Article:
Walmart's rollback pricing creates a sense of urgency

What's the one thing better than "everyday low prices"? Why that would be even lower prices, of course, and that's just what Walmart wants you to believe they're doing with "rollback" prices (via Business Insider). These items are generally only sold at the rollback price for a certain period of time and this provides extra incentive for the customer to grab the item while it's marked down.

Former CEO Greg Foran said in 2016, that when a rollback goes into effect it's usually with a sales drop, but because of the lower price, Walmart is confident that customers will "tell family and friends" and unit sales will increase. Retail analyst Carol Spieckerman said that because Walmart's customers know the rollback is only temporary, it creates a sense of urgency that results in more sales.

This rollback sales strategy hasn't always sat well with customers, however, and has even resulted in lawsuits that alleged Walmart uses it to mislead shoppers.

Walmart's radio DJ's remind shoppers of store specials

It's probably safe to assume that nobody visits Walmart just to soak up the tunes they're playing over the store's speakers. Even still, it's no accident that Walmart has music playing while you shop and it's all in an effort to sway you to spend a little more time filling up your cart.

The practice of playing music to keep people in stores and shopping is nothing new and studies on it date back as far as the 1960s. Basically, it's all about playing music that's not too uptempo and not too loud. According to NPR, malls and different retail stores can buy selected playlists that fit the vibe of their target customer, but Walmart takes things a step further — they have actual DJs.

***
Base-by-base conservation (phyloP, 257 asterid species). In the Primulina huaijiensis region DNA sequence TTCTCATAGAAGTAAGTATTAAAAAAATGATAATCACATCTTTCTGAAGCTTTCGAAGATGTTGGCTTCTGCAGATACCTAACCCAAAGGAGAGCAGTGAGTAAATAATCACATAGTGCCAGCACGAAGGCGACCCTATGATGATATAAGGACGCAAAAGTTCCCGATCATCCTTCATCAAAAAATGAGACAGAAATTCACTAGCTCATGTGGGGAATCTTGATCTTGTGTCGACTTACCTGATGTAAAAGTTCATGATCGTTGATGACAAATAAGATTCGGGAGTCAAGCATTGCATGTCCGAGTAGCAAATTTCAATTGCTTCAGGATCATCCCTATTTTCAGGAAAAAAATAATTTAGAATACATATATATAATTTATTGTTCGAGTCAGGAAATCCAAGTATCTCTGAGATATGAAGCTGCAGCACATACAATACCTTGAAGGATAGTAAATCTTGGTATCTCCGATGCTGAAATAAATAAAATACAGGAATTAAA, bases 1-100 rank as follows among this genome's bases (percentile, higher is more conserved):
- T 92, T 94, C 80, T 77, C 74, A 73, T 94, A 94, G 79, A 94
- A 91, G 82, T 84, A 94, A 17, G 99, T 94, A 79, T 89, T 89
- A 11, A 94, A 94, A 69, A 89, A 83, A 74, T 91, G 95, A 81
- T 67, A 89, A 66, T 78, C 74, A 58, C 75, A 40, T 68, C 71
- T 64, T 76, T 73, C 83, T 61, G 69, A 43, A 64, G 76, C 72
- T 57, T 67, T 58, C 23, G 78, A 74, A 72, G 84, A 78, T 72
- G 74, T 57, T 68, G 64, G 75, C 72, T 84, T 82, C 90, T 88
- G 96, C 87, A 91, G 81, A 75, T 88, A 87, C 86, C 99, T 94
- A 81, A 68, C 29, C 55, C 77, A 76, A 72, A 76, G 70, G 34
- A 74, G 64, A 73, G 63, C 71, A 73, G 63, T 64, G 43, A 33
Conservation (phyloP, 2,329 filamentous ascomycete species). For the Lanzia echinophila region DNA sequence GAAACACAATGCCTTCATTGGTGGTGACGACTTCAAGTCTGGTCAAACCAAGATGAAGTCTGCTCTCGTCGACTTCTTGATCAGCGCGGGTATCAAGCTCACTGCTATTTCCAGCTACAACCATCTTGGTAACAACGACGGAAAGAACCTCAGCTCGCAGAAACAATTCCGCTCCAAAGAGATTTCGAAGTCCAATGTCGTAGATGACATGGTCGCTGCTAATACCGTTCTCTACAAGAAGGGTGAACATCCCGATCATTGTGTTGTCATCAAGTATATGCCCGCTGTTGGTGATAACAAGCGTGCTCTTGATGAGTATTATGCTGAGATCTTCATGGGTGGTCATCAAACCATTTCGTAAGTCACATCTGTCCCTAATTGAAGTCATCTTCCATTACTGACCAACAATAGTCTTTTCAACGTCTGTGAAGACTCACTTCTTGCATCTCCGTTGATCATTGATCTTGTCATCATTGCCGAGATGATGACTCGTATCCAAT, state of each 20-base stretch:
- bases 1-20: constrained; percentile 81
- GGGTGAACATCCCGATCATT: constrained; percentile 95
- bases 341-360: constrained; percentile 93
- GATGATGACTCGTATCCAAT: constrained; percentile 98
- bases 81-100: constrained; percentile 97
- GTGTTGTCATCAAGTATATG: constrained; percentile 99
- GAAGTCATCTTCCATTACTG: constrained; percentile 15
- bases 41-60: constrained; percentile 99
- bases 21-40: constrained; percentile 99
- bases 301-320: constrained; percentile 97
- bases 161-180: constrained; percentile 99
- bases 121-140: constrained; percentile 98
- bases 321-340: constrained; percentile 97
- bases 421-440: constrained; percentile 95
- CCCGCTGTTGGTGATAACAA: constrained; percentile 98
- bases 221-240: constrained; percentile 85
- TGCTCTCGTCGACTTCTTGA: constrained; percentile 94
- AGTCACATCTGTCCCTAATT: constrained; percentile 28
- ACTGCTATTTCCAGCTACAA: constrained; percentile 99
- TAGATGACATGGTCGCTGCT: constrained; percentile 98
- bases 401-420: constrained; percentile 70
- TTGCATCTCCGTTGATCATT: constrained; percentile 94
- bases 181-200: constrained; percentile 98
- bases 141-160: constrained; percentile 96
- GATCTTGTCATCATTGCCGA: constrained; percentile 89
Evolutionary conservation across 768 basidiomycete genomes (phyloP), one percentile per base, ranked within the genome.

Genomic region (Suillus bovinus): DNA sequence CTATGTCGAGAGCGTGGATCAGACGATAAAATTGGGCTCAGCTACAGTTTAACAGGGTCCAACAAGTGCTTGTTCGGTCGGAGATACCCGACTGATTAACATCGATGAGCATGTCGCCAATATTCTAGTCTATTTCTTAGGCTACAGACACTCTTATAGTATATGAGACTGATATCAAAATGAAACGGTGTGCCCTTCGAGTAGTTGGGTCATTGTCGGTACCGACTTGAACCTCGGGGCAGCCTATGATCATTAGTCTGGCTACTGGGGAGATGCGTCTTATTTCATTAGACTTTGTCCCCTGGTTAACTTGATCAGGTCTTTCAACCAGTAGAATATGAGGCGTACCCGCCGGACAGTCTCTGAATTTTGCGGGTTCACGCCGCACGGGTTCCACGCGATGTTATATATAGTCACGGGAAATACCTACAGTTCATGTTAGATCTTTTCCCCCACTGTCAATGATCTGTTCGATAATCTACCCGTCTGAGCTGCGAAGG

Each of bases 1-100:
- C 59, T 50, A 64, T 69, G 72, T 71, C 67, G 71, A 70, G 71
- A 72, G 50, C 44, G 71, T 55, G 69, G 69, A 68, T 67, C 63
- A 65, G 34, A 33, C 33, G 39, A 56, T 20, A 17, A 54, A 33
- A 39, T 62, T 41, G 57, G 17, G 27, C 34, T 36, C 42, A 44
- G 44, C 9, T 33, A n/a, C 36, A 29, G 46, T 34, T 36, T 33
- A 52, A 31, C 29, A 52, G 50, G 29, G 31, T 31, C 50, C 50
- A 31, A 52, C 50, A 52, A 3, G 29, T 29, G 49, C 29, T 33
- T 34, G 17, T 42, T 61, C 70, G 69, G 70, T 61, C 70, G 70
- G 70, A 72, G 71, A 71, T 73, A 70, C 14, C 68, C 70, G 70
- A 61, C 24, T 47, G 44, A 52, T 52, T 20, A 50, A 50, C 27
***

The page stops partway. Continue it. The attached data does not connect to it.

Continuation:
That's right, maybe you've noticed, then again maybe you haven't, but Walmart radio has its own DJs who remind customers of store specials between different songs (via Retail Customer Experience). Per Walmart's corporate website, the chain is able to build a "better experience" by sharing "customer-focused announcements on things like hot rollbacks." So not only is the music at the perfect volume and tempo to keep people shopping, but customers are bombarded with deals and specials that are just too good to pass up.

Walmart purposely puts popular items in the back of the store

In 2017, The Washington Post ran a story with the headline "Walmart's plan to get you in and out of stores faster." That might sound like Walmart wants shoppers to spend less time in its stores, but that's hardly the case and would work against Walmart's profits. The article really just points out that Walmart wants customers to spend less time waiting in lines by using the app to bypass them. Trust us, the more time you spend wandering the aisles at Walmart, the better for Walmart's revenue.

Walmart has had as many as six different store sizes, but its sprawling Supercenters which can be as large as 260,000-square-feet make up the bulk of its empire. Getting in and out of these massive stores with a single item is nearly impossible (the average basket has 11 items) and that's very much due to the store's layout. Items that everyone needs like bread, milk, and toilet paper are what 24/7 Wall St calls "traffic builders" and they're always going to be in the back of the store.